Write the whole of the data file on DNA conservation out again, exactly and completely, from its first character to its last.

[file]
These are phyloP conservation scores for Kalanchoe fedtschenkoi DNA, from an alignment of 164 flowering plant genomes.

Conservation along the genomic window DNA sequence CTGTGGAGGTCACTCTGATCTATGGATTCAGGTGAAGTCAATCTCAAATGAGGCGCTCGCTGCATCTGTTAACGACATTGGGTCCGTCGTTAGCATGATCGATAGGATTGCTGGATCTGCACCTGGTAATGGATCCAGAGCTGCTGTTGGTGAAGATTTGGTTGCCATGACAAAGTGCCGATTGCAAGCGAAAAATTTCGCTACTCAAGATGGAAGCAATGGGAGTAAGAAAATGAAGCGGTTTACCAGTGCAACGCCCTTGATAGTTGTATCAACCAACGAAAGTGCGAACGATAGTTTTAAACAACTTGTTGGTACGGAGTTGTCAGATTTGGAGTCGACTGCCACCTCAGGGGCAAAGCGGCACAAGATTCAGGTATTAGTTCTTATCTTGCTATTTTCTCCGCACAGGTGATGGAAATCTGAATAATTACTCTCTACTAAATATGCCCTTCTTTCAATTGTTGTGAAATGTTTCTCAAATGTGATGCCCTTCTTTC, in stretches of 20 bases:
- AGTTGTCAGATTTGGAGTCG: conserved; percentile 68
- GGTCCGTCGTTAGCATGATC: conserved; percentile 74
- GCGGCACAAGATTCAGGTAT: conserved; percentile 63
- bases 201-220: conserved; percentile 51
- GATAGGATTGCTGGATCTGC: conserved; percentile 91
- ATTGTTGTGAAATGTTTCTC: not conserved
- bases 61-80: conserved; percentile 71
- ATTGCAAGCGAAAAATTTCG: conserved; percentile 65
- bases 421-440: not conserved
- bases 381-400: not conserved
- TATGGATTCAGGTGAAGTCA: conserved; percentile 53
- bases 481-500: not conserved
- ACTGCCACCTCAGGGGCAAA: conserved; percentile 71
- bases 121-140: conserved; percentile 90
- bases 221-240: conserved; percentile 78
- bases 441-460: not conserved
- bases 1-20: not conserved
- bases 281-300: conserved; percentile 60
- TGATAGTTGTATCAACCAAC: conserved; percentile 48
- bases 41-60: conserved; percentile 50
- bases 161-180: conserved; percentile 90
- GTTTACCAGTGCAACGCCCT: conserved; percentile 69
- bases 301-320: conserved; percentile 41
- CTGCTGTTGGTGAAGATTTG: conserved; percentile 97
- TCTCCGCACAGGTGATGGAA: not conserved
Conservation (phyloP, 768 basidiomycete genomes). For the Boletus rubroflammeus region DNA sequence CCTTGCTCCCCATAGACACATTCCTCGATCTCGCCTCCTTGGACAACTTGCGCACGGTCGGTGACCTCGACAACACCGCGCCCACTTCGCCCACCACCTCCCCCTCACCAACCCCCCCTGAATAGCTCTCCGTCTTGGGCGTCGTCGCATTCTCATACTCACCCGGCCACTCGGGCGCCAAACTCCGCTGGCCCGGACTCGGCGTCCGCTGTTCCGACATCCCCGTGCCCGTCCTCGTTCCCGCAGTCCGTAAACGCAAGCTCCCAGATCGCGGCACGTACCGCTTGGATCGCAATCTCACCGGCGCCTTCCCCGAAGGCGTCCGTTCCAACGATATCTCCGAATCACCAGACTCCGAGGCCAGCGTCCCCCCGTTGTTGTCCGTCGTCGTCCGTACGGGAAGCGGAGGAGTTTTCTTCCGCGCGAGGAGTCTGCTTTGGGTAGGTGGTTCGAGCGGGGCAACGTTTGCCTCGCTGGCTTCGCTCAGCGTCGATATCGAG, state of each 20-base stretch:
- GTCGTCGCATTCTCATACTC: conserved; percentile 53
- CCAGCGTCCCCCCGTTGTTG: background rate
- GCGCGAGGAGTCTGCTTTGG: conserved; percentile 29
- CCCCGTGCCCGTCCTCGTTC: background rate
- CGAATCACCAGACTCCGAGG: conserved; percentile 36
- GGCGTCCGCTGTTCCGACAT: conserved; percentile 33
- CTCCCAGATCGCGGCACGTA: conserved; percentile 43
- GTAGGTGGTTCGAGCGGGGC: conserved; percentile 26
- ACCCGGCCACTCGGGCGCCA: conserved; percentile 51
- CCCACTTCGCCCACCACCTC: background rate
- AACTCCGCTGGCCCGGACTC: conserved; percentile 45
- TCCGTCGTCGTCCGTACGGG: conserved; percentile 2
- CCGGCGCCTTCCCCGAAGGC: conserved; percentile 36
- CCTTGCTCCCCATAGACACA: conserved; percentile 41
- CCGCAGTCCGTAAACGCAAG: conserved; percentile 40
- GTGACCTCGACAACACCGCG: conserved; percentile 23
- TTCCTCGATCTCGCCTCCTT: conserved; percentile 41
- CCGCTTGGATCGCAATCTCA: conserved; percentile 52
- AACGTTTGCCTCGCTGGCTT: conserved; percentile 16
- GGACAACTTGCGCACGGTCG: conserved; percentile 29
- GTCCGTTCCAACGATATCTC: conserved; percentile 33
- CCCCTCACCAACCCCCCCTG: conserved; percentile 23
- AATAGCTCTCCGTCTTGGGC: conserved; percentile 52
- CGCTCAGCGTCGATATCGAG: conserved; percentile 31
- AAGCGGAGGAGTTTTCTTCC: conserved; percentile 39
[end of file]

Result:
These are phyloP conservation scores for Kalanchoe fedtschenkoi DNA, from an alignment of 164 flowering plant genomes.

Conservation along the genomic window DNA sequence CTGTGGAGGTCACTCTGATCTATGGATTCAGGTGAAGTCAATCTCAAATGAGGCGCTCGCTGCATCTGTTAACGACATTGGGTCCGTCGTTAGCATGATCGATAGGATTGCTGGATCTGCACCTGGTAATGGATCCAGAGCTGCTGTTGGTGAAGATTTGGTTGCCATGACAAAGTGCCGATTGCAAGCGAAAAATTTCGCTACTCAAGATGGAAGCAATGGGAGTAAGAAAATGAAGCGGTTTACCAGTGCAACGCCCTTGATAGTTGTATCAACCAACGAAAGTGCGAACGATAGTTTTAAACAACTTGTTGGTACGGAGTTGTCAGATTTGGAGTCGACTGCCACCTCAGGGGCAAAGCGGCACAAGATTCAGGTATTAGTTCTTATCTTGCTATTTTCTCCGCACAGGTGATGGAAATCTGAATAATTACTCTCTACTAAATATGCCCTTCTTTCAATTGTTGTGAAATGTTTCTCAAATGTGATGCCCTTCTTTC, in stretches of 20 bases:
- AGTTGTCAGATTTGGAGTCG: conserved; percentile 68
- GGTCCGTCGTTAGCATGATC: conserved; percentile 74
- GCGGCACAAGATTCAGGTAT: conserved; percentile 63
- bases 201-220: conserved; percentile 51
- GATAGGATTGCTGGATCTGC: conserved; percentile 91
- ATTGTTGTGAAATGTTTCTC: not conserved
- bases 61-80: conserved; percentile 71
- ATTGCAAGCGAAAAATTTCG: conserved; percentile 65
- bases 421-440: not conserved
- bases 381-400: not conserved
- TATGGATTCAGGTGAAGTCA: conserved; percentile 53
- bases 481-500: not conserved
- ACTGCCACCTCAGGGGCAAA: conserved; percentile 71
- bases 121-140: conserved; percentile 90
- bases 221-240: conserved; percentile 78
- bases 441-460: not conserved
- bases 1-20: not conserved
- bases 281-300: conserved; percentile 60
- TGATAGTTGTATCAACCAAC: conserved; percentile 48
- bases 41-60: conserved; percentile 50
- bases 161-180: conserved; percentile 90
- GTTTACCAGTGCAACGCCCT: conserved; percentile 69
- bases 301-320: conserved; percentile 41
- CTGCTGTTGGTGAAGATTTG: conserved; percentile 97
- TCTCCGCACAGGTGATGGAA: not conserved
Conservation (phyloP, 768 basidiomycete genomes). For the Boletus rubroflammeus region DNA sequence CCTTGCTCCCCATAGACACATTCCTCGATCTCGCCTCCTTGGACAACTTGCGCACGGTCGGTGACCTCGACAACACCGCGCCCACTTCGCCCACCACCTCCCCCTCACCAACCCCCCCTGAATAGCTCTCCGTCTTGGGCGTCGTCGCATTCTCATACTCACCCGGCCACTCGGGCGCCAAACTCCGCTGGCCCGGACTCGGCGTCCGCTGTTCCGACATCCCCGTGCCCGTCCTCGTTCCCGCAGTCCGTAAACGCAAGCTCCCAGATCGCGGCACGTACCGCTTGGATCGCAATCTCACCGGCGCCTTCCCCGAAGGCGTCCGTTCCAACGATATCTCCGAATCACCAGACTCCGAGGCCAGCGTCCCCCCGTTGTTGTCCGTCGTCGTCCGTACGGGAAGCGGAGGAGTTTTCTTCCGCGCGAGGAGTCTGCTTTGGGTAGGTGGTTCGAGCGGGGCAACGTTTGCCTCGCTGGCTTCGCTCAGCGTCGATATCGAG, state of each 20-base stretch:
- GTCGTCGCATTCTCATACTC: conserved; percentile 53
- CCAGCGTCCCCCCGTTGTTG: background rate
- GCGCGAGGAGTCTGCTTTGG: conserved; percentile 29
- CCCCGTGCCCGTCCTCGTTC: background rate
- CGAATCACCAGACTCCGAGG: conserved; percentile 36
- GGCGTCCGCTGTTCCGACAT: conserved; percentile 33
- CTCCCAGATCGCGGCACGTA: conserved; percentile 43
- GTAGGTGGTTCGAGCGGGGC: conserved; percentile 26
- ACCCGGCCACTCGGGCGCCA: conserved; percentile 51
- CCCACTTCGCCCACCACCTC: background rate
- AACTCCGCTGGCCCGGACTC: conserved; percentile 45
- TCCGTCGTCGTCCGTACGGG: conserved; percentile 2
- CCGGCGCCTTCCCCGAAGGC: conserved; percentile 36
- CCTTGCTCCCCATAGACACA: conserved; percentile 41
- CCGCAGTCCGTAAACGCAAG: conserved; percentile 40
- GTGACCTCGACAACACCGCG: conserved; percentile 23
- TTCCTCGATCTCGCCTCCTT: conserved; percentile 41
- CCGCTTGGATCGCAATCTCA: conserved; percentile 52
- AACGTTTGCCTCGCTGGCTT: conserved; percentile 16
- GGACAACTTGCGCACGGTCG: conserved; percentile 29
- GTCCGTTCCAACGATATCTC: conserved; percentile 33
- CCCCTCACCAACCCCCCCTG: conserved; percentile 23
- AATAGCTCTCCGTCTTGGGC: conserved; percentile 52
- CGCTCAGCGTCGATATCGAG: conserved; percentile 31
- AAGCGGAGGAGTTTTCTTCC: conserved; percentile 39